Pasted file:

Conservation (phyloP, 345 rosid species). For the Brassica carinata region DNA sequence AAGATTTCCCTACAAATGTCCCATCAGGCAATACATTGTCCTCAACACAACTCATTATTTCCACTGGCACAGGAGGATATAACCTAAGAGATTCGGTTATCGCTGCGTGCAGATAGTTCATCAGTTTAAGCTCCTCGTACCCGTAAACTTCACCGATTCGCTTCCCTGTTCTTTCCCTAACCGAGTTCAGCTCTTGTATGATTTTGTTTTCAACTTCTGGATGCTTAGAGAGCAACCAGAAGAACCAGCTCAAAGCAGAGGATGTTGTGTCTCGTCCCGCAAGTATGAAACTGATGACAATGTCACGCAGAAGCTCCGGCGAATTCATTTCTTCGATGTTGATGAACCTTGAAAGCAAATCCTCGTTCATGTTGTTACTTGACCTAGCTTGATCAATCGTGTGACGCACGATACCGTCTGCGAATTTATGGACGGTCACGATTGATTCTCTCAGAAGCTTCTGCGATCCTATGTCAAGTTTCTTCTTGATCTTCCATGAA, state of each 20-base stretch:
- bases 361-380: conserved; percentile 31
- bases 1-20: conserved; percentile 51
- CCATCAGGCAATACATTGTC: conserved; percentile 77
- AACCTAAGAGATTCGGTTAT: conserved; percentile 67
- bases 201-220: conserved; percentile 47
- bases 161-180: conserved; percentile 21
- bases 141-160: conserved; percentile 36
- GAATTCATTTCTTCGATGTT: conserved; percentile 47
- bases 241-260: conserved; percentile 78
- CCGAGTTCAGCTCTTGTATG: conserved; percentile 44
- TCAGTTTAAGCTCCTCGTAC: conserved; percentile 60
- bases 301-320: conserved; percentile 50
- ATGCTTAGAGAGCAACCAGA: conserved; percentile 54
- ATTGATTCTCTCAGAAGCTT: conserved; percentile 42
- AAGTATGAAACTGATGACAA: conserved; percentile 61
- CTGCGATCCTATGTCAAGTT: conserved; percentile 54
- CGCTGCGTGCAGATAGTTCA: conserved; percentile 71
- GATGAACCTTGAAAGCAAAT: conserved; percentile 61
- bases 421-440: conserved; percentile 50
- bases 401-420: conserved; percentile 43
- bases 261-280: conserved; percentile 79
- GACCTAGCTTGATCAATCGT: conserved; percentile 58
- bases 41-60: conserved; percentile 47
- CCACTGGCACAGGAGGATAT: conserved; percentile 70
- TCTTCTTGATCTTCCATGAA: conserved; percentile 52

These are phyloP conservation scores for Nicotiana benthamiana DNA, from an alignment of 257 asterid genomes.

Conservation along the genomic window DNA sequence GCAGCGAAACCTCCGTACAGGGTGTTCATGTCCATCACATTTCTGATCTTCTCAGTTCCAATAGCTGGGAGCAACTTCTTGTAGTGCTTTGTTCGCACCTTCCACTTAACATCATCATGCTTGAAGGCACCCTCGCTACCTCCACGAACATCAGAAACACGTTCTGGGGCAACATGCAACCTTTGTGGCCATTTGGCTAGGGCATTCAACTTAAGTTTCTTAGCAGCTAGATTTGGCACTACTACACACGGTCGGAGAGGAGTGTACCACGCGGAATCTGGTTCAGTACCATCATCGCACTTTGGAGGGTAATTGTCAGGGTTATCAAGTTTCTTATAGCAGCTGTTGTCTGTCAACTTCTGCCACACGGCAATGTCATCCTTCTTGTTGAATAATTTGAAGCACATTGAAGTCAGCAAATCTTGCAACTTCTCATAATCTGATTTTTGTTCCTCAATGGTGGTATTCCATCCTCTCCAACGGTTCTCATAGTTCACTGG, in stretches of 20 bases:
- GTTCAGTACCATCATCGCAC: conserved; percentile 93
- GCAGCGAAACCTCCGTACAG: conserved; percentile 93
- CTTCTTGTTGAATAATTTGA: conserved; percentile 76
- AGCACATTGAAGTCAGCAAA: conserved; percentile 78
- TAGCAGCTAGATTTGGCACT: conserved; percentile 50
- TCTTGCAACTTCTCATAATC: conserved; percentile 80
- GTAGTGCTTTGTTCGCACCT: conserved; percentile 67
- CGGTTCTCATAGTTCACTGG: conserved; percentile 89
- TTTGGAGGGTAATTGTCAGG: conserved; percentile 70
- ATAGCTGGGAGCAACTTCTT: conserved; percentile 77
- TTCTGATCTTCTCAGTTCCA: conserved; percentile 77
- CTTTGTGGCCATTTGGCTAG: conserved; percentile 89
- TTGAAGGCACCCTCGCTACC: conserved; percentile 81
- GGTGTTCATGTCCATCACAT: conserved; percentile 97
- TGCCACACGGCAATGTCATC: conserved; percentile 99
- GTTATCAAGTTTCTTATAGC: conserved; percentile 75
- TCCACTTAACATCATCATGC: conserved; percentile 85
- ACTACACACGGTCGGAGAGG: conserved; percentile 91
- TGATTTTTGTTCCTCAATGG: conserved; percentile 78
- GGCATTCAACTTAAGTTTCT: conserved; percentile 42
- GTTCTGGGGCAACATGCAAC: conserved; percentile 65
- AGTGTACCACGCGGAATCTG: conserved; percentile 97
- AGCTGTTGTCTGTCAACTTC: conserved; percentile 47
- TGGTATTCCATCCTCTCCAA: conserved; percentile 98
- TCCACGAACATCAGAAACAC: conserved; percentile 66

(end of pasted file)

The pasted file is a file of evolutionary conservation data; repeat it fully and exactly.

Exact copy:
Conservation (phyloP, 345 rosid species). For the Brassica carinata region DNA sequence AAGATTTCCCTACAAATGTCCCATCAGGCAATACATTGTCCTCAACACAACTCATTATTTCCACTGGCACAGGAGGATATAACCTAAGAGATTCGGTTATCGCTGCGTGCAGATAGTTCATCAGTTTAAGCTCCTCGTACCCGTAAACTTCACCGATTCGCTTCCCTGTTCTTTCCCTAACCGAGTTCAGCTCTTGTATGATTTTGTTTTCAACTTCTGGATGCTTAGAGAGCAACCAGAAGAACCAGCTCAAAGCAGAGGATGTTGTGTCTCGTCCCGCAAGTATGAAACTGATGACAATGTCACGCAGAAGCTCCGGCGAATTCATTTCTTCGATGTTGATGAACCTTGAAAGCAAATCCTCGTTCATGTTGTTACTTGACCTAGCTTGATCAATCGTGTGACGCACGATACCGTCTGCGAATTTATGGACGGTCACGATTGATTCTCTCAGAAGCTTCTGCGATCCTATGTCAAGTTTCTTCTTGATCTTCCATGAA, state of each 20-base stretch:
- bases 361-380: conserved; percentile 31
- bases 1-20: conserved; percentile 51
- CCATCAGGCAATACATTGTC: conserved; percentile 77
- AACCTAAGAGATTCGGTTAT: conserved; percentile 67
- bases 201-220: conserved; percentile 47
- bases 161-180: conserved; percentile 21
- bases 141-160: conserved; percentile 36
- GAATTCATTTCTTCGATGTT: conserved; percentile 47
- bases 241-260: conserved; percentile 78
- CCGAGTTCAGCTCTTGTATG: conserved; percentile 44
- TCAGTTTAAGCTCCTCGTAC: conserved; percentile 60
- bases 301-320: conserved; percentile 50
- ATGCTTAGAGAGCAACCAGA: conserved; percentile 54
- ATTGATTCTCTCAGAAGCTT: conserved; percentile 42
- AAGTATGAAACTGATGACAA: conserved; percentile 61
- CTGCGATCCTATGTCAAGTT: conserved; percentile 54
- CGCTGCGTGCAGATAGTTCA: conserved; percentile 71
- GATGAACCTTGAAAGCAAAT: conserved; percentile 61
- bases 421-440: conserved; percentile 50
- bases 401-420: conserved; percentile 43
- bases 261-280: conserved; percentile 79
- GACCTAGCTTGATCAATCGT: conserved; percentile 58
- bases 41-60: conserved; percentile 47
- CCACTGGCACAGGAGGATAT: conserved; percentile 70
- TCTTCTTGATCTTCCATGAA: conserved; percentile 52

These are phyloP conservation scores for Nicotiana benthamiana DNA, from an alignment of 257 asterid genomes.

Conservation along the genomic window DNA sequence GCAGCGAAACCTCCGTACAGGGTGTTCATGTCCATCACATTTCTGATCTTCTCAGTTCCAATAGCTGGGAGCAACTTCTTGTAGTGCTTTGTTCGCACCTTCCACTTAACATCATCATGCTTGAAGGCACCCTCGCTACCTCCACGAACATCAGAAACACGTTCTGGGGCAACATGCAACCTTTGTGGCCATTTGGCTAGGGCATTCAACTTAAGTTTCTTAGCAGCTAGATTTGGCACTACTACACACGGTCGGAGAGGAGTGTACCACGCGGAATCTGGTTCAGTACCATCATCGCACTTTGGAGGGTAATTGTCAGGGTTATCAAGTTTCTTATAGCAGCTGTTGTCTGTCAACTTCTGCCACACGGCAATGTCATCCTTCTTGTTGAATAATTTGAAGCACATTGAAGTCAGCAAATCTTGCAACTTCTCATAATCTGATTTTTGTTCCTCAATGGTGGTATTCCATCCTCTCCAACGGTTCTCATAGTTCACTGG, in stretches of 20 bases:
- GTTCAGTACCATCATCGCAC: conserved; percentile 93
- GCAGCGAAACCTCCGTACAG: conserved; percentile 93
- CTTCTTGTTGAATAATTTGA: conserved; percentile 76
- AGCACATTGAAGTCAGCAAA: conserved; percentile 78
- TAGCAGCTAGATTTGGCACT: conserved; percentile 50
- TCTTGCAACTTCTCATAATC: conserved; percentile 80
- GTAGTGCTTTGTTCGCACCT: conserved; percentile 67
- CGGTTCTCATAGTTCACTGG: conserved; percentile 89
- TTTGGAGGGTAATTGTCAGG: conserved; percentile 70
- ATAGCTGGGAGCAACTTCTT: conserved; percentile 77
- TTCTGATCTTCTCAGTTCCA: conserved; percentile 77
- CTTTGTGGCCATTTGGCTAG: conserved; percentile 89
- TTGAAGGCACCCTCGCTACC: conserved; percentile 81
- GGTGTTCATGTCCATCACAT: conserved; percentile 97
- TGCCACACGGCAATGTCATC: conserved; percentile 99
- GTTATCAAGTTTCTTATAGC: conserved; percentile 75
- TCCACTTAACATCATCATGC: conserved; percentile 85
- ACTACACACGGTCGGAGAGG: conserved; percentile 91
- TGATTTTTGTTCCTCAATGG: conserved; percentile 78
- GGCATTCAACTTAAGTTTCT: conserved; percentile 42
- GTTCTGGGGCAACATGCAAC: conserved; percentile 65
- AGTGTACCACGCGGAATCTG: conserved; percentile 97
- AGCTGTTGTCTGTCAACTTC: conserved; percentile 47
- TGGTATTCCATCCTCTCCAA: conserved; percentile 98
- TCCACGAACATCAGAAACAC: conserved; percentile 66